Supervised by NHS children and young people’s mental health staff, the support teams will be the link between the NHS and schools. The teams will act as a link between more specialist NHS mental health services and children so that they can access the support they need more swiftly.
The teams will also work alongside:
- School nurses
- School counsellors
- Social workers
Core proposal 3: Shorter waiting times
As mental health support teams are trialled and rolled out, the NHS will pilot implementing reduced waiting times for access to NHS-funded children and young people’s mental health services in the trailblazer areas. The aim is to bring the waiting time to within four weeks.
How will the core proposals be implemented?
The “new approach”, which incorporates all three of the core proposals, will be rolled out in a number of trailblazer areas from 2019.
The specific full rollout date will be determined by the success of the trailblazers and securing funding; however, the government is aiming for the approach to be rolled out to at least a fifth of the country by the end of 2022/2023.
In 2018, the Teaching and Leadership Innovation Fund will be used to support the training of designated mental health leads and the delivery of whole-school approaches.
Preparation for the rollout of mental health support teams will begin from 2018, including expanding training provision, recruiting trailblazer areas and recruiting the first group of trainees to staff the teams. Trailblazer areas would begin delivering the teams in 2019.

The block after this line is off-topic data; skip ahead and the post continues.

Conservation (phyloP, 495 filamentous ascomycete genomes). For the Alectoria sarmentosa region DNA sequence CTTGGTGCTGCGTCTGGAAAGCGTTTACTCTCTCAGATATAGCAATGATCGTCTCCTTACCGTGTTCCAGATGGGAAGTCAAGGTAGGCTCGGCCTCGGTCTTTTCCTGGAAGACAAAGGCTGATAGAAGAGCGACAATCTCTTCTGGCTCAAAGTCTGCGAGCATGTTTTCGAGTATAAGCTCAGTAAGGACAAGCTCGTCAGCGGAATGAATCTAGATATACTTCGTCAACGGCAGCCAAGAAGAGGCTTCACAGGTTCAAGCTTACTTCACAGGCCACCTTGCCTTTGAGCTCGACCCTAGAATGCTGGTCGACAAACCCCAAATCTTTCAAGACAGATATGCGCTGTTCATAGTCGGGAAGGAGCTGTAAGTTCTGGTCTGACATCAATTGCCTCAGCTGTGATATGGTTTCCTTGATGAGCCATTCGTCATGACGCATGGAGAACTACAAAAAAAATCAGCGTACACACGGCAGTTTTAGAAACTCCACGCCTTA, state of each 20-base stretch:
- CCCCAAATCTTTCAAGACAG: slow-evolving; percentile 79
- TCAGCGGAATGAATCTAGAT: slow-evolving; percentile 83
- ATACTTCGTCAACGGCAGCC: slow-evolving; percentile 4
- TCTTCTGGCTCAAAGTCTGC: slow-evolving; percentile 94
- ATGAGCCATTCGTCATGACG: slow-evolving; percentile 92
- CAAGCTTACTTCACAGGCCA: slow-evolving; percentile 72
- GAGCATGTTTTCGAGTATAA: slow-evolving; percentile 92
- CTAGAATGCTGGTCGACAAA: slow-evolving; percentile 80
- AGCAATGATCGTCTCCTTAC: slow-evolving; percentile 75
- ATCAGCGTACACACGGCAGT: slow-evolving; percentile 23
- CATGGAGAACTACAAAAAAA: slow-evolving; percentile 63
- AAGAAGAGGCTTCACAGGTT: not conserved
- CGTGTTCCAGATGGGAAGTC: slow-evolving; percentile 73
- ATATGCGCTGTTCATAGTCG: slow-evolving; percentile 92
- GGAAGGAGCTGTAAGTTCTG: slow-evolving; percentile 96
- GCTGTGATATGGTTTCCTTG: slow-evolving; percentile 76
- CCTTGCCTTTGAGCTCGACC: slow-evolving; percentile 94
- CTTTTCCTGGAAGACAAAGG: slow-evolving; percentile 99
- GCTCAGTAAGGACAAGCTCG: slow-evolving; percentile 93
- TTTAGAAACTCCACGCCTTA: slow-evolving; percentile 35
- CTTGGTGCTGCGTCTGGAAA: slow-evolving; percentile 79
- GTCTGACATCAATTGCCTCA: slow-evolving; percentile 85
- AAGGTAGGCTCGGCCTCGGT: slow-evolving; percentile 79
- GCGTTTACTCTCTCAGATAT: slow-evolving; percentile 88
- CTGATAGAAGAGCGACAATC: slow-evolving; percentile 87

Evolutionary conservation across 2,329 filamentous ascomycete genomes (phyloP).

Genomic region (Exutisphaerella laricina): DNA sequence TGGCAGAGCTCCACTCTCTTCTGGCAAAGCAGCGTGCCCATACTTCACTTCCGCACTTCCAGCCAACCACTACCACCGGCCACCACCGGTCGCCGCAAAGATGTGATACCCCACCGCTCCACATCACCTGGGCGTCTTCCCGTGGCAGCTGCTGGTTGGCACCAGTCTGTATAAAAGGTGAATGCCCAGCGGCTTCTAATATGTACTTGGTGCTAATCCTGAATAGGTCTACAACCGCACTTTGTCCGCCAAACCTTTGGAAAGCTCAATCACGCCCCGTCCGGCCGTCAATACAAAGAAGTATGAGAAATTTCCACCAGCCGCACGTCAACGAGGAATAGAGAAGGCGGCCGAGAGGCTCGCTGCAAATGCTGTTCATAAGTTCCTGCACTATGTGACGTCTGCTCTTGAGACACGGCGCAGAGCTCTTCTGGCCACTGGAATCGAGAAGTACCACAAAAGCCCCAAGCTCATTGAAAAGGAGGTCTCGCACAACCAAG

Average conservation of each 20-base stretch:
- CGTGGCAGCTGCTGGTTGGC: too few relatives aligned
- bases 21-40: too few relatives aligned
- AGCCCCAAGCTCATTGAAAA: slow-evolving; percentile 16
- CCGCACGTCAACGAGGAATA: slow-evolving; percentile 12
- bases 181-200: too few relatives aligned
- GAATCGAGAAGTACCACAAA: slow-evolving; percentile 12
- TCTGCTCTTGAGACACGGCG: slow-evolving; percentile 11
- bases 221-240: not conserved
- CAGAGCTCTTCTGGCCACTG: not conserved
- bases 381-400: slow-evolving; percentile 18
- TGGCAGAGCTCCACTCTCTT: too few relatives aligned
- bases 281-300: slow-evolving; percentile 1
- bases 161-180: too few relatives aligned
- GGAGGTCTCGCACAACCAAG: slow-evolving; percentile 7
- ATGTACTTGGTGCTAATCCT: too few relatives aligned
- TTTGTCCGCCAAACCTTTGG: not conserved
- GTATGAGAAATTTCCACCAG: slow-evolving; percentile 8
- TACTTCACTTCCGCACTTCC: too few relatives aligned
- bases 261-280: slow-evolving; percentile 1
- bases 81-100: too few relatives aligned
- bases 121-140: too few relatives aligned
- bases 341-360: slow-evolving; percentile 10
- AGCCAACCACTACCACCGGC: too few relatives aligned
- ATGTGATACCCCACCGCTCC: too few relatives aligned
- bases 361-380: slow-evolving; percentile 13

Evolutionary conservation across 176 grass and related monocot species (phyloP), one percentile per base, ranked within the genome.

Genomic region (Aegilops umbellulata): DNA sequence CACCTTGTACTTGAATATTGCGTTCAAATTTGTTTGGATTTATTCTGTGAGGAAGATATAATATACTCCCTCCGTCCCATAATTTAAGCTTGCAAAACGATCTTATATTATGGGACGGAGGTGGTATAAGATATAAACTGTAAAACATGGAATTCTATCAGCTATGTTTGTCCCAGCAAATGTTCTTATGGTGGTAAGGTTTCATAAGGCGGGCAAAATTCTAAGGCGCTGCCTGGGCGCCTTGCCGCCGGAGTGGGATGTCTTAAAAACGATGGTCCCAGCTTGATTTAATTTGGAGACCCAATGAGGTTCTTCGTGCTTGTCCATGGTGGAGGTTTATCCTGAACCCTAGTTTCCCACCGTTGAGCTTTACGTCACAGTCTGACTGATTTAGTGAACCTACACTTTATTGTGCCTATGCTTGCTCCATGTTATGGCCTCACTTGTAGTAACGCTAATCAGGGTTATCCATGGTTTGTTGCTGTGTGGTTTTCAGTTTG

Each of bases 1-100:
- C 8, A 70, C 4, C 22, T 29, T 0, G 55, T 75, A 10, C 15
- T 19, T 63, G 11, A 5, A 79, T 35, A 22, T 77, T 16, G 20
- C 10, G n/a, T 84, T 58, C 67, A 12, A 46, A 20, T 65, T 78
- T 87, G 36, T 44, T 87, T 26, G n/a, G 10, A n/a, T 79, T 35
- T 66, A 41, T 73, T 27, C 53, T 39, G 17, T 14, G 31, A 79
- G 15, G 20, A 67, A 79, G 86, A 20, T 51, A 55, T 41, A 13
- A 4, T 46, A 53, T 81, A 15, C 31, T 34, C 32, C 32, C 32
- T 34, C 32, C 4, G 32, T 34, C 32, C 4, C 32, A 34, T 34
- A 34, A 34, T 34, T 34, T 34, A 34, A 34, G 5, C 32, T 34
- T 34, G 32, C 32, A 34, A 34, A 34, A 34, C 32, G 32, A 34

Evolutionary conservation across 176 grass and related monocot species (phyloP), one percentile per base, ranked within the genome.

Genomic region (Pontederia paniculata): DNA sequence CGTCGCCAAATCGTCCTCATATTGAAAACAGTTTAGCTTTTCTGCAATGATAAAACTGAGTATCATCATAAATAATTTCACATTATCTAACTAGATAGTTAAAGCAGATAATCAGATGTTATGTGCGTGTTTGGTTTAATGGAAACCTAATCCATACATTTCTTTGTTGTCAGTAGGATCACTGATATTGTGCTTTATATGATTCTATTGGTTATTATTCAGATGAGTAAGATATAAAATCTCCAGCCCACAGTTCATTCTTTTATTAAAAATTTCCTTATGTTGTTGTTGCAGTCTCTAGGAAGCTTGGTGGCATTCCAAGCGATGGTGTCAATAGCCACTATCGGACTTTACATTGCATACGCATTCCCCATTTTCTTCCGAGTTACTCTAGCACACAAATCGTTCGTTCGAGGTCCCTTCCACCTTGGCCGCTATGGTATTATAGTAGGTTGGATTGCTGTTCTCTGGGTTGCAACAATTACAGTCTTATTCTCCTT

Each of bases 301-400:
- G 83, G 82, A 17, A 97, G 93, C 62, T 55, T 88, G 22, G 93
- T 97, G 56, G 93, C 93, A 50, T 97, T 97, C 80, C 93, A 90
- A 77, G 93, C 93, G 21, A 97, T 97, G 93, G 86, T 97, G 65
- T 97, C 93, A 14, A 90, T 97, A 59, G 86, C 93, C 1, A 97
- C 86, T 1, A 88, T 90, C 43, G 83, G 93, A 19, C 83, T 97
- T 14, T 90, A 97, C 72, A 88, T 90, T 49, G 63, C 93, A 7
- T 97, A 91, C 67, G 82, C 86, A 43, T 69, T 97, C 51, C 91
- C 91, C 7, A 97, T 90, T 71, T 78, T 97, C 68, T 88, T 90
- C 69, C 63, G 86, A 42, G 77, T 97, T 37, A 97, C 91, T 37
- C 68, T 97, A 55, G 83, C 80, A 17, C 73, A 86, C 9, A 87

The core proposals will be supported by wider changes in both education and the community – below is the wider action that will take place in relation to education.
Identifying and responding to need
The DfE will update their ‘Mental health and behaviour in schools guidance’ (2016) to reflect the key messages from Tom Bennett’s 2017 ‘Creating a Culture’ report which outlined how schools can promote good behaviour. The guidance will be updated to ensure it sets out the importance of setting clear routines and expectations in schools, alongside the impact of trauma, attachment issues or post-traumatic stress.
Mental health awareness training
The government believes that having mental health awareness training in every school provides a good base to better support pupils. In their election manifesto, the Conservative party set out the commitment to having a member of staff in every school receive mental health awareness training – this commitment is reinforced in the Green Paper.
A new framework will be incorporated into initial teacher training over the next two years and the DfE is aware that a number of providers have started to include training on mental health and wellbeing. The DfE will support the training sector to develop this practice, alongside including a specific focus on mental health in future school improvement programmes to support schools to develop other approaches.